Even without a car, you can also explore the vineyard thanks to James Richard Fliniaux, winemaker at Ay, a village just 5 kilometres away from Epernay. Founder of Aÿ Eco Visite, he may indeed pick you up with an electric car at the train station or at your hotel for a two hours ride through the vineyard of Ay. Planted on a hillside overlooking the river Marne, it covers 400 ha shared by twenty-five majors and a score of small producers.

Aÿ © T.Joly
 One of the best terroirs
A highly sought after land because it is the only one being classified as Grand Cru for the three main grapes used for making Champagne : Pinot Noir, Pinot Meunier and Chardonnay. Along the way, you get the chance to hop off the car and step into the vines while Richard-Fliniaux explains the wine growing techniques and the Champagne-making process. Whenever is done this outing, it ends with a tasting of three champagnes taking place in the vineyard or at the property. It also includes a picnic or an aperitif if taking place in the late morning or late afternoon.
If you have time and the opportunity, go to the next village, Mareuil -sur- Ay , nestled around a 18th century castle made up of stones and red bricks and a 19th century church boasting a Romanesque tower. On its eastern outskirts, you will find the Clos des Goisses, a 5.5 hectares walled vineyard with one of Champagne’s most exceptional terroirs.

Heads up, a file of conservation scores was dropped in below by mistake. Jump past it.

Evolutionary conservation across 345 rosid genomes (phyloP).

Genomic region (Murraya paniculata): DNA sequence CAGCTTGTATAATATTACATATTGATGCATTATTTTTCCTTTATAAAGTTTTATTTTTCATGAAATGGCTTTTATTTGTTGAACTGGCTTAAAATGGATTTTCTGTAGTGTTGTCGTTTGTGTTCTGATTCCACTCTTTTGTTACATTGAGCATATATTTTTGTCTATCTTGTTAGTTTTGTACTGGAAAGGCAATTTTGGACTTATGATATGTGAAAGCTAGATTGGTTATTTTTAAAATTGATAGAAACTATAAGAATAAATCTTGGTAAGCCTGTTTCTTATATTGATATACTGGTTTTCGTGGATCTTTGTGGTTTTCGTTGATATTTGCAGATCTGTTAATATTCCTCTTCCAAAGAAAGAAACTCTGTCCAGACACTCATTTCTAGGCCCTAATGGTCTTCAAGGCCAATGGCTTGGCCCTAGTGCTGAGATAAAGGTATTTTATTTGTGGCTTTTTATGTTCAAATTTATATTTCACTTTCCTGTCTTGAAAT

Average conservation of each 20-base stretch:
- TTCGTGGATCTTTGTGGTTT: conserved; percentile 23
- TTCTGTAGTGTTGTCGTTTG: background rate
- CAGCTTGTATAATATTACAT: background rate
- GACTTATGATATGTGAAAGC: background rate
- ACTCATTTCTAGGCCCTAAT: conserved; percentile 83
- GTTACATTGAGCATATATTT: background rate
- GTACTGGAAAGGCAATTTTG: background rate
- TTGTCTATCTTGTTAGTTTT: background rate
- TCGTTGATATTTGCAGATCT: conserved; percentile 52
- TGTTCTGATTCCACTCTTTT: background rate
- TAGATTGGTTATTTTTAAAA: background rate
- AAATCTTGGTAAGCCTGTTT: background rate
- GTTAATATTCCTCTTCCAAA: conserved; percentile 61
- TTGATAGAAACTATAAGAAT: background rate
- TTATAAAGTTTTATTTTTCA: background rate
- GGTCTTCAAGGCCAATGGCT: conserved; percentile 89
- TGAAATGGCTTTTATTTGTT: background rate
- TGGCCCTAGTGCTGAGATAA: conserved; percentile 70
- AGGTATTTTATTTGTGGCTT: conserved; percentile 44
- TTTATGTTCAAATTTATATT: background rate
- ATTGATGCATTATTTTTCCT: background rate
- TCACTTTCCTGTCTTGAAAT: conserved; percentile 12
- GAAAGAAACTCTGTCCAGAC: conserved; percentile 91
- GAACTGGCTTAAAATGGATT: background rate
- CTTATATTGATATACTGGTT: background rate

Aÿ © T.Joly
 Panoramic view
A 30% to 45% south facing slope with chalky soil planted with vines being at least 25 years old and producing remarkable Champagne. This plot got its name because in old local dialect Goisses means " hard work " and is a monopole of Philipponat, a Champagne house still run by a member of its founding family.
Overlooking Ay and Mareuil -sur-Ay, Mutigny is another must-see. Located 240 meters above sea level, the highest point of the vineyard, this tiny village offers unparalleled panoramic views over the heart of the Champagne appellation. From there, you can see church steeples from 45 villages located in the Marne Valley, the Montagne de Reims and the Côte des Blancs. In addition, a 2.2 kilometres long trail called “Sentier du Vigneron” developed by the municipality threads through the vineyards and is marked with explanatory panels providing information on the various steps of the Champagne production process, from vine cultivation and the diseases threatening grapes to the economic weight of the sector.

Hautvillers © T.Joly
 Champagne’s birthplace
This walk can also be done as part of a guided tour providing additional insights and ending with a Champagne tasting.
Finally, there is no question of going to Epernay without popping into Hautvilliers. Only 8 kilometres away, this winegrowing village is indeed regarded as the birthplace of Champagne because it is here that its making process is said to have been developed by Dom Perignon in the 17th century. Considered one of the fathers of oenology, this Benedictine monk is buried in the church of the former abbey where he lived and worked. The village is also famous for its 140 inventive wrought iron signs adorning most houses and symbolizing the activity of each building’s occupant, Champagne production being of course the predominant theme. Hautvillers being high on a hill, there are many viewpoints over the vineyards, for instance from the terrace facing the Champagne G.Tribaut’s tasting room.

June 05, 2014
Thierry Joly